Australasian Science: Australia's authority on science since 1938

Online Feature

The state of Australia: our environment

By Ian Lowe

The state of Australia’s environment is a real worry – and we have the report cards to prove it.

For the past two decades, successive federal governments have received a series of independent, five-yearly State of the Environment reports. I was appointed to chair the first national assessment, which delivered its findings in May 1996. And what we concluded then – a lifetime ago for an 18-year-old reading this today – is even truer now:

Temper trap: the genetics of aggression and self-control

By Tom Denson

A new study concludes that people who are genetically predisposed toward aggression have inefficient functioning in brain regions that control emotions.

Everyone knows someone with a quick temper – it might even be you. And while scientists have known for decades that aggression is hereditary, there is another biological layer to those angry flare-ups: self-control.

In a paper published earlier this year in the Journal of Cognitive Neuroscience, my colleagues and I found that people who are genetically predisposed toward aggression try hard to control their anger, but have inefficient functioning in brain regions that control emotions.

Getting to the Root of Enamel Evolution

Scientists have identified how natural selection may have acted to give modern human teeth their thick enamel, one gene at a time.

Along with our big brains and upright posture, thick tooth enamel is one of the features that distinguishes our genus, Homo, from our primate relatives and forebears. A new study, published in the Journal of Human Evolution, offers insight into how evolution shaped our teeth, one gene at a time.

By comparing the human genome with those of five other primate species, a team of geneticists and evolutionary anthropologists at Duke University has identified two segments of DNA where natural selection may have acted to give modern humans their thick enamel.

What about science in the Commission of Audit report?

By Rod Lamberts and Will J Grant

The federal government’s Commission of Audit treats science, research and education as expenses to be trimmed rather than investments to be nurtured.

The message from the federal government’s Commission of Audit is loud and clear: science, research and education are expenses to be trimmed rather than investments to be nurtured.

Yes, there are few big surprises for such sectors in the recommendations in the report. But not being surprised is not the same as being pleased.

Powdered alcohol, seriously? A health risk we don't need

By Nial Wheate

What are the potential dangers of the marketing of alcohol in powdered form?

Opening a bottle and pouring liquid into a glass isn’t exactly an arduous task but a US company hopes to release a powdered variety to make consuming alcohol that little bit easier – and more portable.

'Censored' IPCC summary reveals jockeying for key UN climate talks

By David Stern

Was the IPCC's latest report on climate change censored to suit the agendas of different countries?

In the wake of this month’s Intergovernmental Panel on Climate Change (IPCC) report on ways to cut global greenhouse gas emissions, accusations began to fly in the media that the report had been censored by governments.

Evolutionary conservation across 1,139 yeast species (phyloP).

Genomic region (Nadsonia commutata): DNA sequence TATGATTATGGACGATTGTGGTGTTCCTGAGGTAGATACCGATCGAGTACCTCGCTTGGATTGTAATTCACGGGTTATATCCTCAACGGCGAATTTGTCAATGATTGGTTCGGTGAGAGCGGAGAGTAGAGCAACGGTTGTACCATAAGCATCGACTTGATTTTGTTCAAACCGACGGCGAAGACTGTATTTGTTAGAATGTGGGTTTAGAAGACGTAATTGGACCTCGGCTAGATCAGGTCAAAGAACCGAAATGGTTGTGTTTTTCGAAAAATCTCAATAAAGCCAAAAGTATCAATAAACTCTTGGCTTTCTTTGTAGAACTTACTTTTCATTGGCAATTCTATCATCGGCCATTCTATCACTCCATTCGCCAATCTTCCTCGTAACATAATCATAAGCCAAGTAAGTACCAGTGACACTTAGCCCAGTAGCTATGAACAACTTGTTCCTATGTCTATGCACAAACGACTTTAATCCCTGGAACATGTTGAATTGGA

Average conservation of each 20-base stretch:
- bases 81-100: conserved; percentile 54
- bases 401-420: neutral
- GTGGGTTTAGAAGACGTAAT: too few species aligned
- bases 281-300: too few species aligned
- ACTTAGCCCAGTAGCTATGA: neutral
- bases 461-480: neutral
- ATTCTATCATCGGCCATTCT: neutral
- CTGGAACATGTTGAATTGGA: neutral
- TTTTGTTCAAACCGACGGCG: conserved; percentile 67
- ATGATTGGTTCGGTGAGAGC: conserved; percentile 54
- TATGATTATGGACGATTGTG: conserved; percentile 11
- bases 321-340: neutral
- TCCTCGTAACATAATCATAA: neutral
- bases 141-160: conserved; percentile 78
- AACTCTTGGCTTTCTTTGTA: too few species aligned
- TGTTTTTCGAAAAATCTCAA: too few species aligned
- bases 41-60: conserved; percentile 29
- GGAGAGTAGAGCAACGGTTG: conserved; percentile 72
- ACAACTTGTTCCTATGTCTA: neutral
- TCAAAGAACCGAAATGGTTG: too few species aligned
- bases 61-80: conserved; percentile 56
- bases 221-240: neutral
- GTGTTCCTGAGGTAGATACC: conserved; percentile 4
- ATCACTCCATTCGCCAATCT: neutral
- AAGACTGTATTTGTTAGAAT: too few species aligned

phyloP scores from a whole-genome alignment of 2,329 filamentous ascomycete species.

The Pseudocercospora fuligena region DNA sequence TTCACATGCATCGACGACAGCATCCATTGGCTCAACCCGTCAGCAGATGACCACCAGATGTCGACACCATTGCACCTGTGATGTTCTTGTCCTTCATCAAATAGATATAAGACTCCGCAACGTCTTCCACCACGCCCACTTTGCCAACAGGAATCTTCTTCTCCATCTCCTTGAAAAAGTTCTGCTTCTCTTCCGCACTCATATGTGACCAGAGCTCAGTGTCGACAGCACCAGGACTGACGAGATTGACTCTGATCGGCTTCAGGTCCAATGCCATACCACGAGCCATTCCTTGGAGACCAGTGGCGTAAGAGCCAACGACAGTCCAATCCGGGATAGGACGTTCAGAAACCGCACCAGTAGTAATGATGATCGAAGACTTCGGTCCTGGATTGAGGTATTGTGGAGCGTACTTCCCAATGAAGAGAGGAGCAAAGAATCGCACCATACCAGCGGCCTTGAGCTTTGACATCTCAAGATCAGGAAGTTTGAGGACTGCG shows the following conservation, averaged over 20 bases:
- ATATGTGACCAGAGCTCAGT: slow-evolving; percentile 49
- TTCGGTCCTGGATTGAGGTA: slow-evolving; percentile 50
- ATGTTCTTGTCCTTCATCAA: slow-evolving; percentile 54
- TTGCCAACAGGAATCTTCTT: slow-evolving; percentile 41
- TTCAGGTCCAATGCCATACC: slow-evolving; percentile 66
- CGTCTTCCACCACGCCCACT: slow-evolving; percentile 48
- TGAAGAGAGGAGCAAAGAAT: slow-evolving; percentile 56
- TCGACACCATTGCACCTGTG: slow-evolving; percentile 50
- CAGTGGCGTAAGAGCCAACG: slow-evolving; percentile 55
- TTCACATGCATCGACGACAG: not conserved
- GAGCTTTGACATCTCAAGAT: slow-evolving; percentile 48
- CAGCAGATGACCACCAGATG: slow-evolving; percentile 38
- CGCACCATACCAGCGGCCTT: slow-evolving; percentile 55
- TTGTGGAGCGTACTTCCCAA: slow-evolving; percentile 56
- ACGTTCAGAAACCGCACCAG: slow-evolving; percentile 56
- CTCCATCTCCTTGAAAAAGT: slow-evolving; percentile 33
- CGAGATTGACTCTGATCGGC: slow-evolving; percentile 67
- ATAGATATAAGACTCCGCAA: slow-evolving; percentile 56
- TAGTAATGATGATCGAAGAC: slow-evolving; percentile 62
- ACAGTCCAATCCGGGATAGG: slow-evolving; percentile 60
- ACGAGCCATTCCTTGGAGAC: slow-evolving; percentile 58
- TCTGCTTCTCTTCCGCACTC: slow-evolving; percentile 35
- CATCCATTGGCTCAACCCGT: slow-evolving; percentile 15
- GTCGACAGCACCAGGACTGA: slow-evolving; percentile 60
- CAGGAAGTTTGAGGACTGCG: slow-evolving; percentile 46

IPCC: emissions cuts are about ethics as well as economics

By Frank Jotzo and David Stern

The dramatic cuts in emissions needed to limit global warming to 2°C raise not just technical and economic challenges but also profound questions of ethics and values.

By Frank Jotzo, Australian National University and David Stern, Australian National University

Questions over effectiveness of flu drugs

Researchers call for guidance on use of Tamiflu in light of most recent evidence about efficacy and side-effects.

Tamiflu shortens symptoms of influenza by half a day, but there is no good evidence to support claims that it reduces admissions to hospital or complications of influenza according to an updated Cochrane evidence review published by The Cochrane Collaboration and the British Medical Journal.

Evidence from treatment trials confirms increased risk of suffering from nausea and vomiting. And when Tamiflu was used in prevention trials there was an increased risk of headaches, psychiatric disturbances and renal events.

No evidence homeopathy is effective: NHMRC review

By Ian Musgrave

An NHMRC review concludes that there is no reliable evidence that homeopathy is effective.

The National Health and Medical Research Council (NHMRC) has released its long-awaited review of homeopathy, as well as a tip sheet for doctors to talk to their patient about complementary medicines in general. The review should spell the end of rebates for the practice currently available through some private health insurance companies.

Ancient viruses sound scary, but there's no need to panic

By Jennifer McKimm-Breschkin

Can ancient human viruses uncovered by drilling in permafrost cause a modern pandemic?

You may have seen recently that scientists recovered and “revived” a giant virus from Siberian permafrost (frozen soil) that dates back 30,000 years.

The researchers raised concerns that drilling in the permafrost may expose us to many more pathogenic viruses. Should we be worried about being infected from the past? Can human viruses survive in this permafrost environment and come back to wreak havoc?

First, we need to examine the properties of viruses.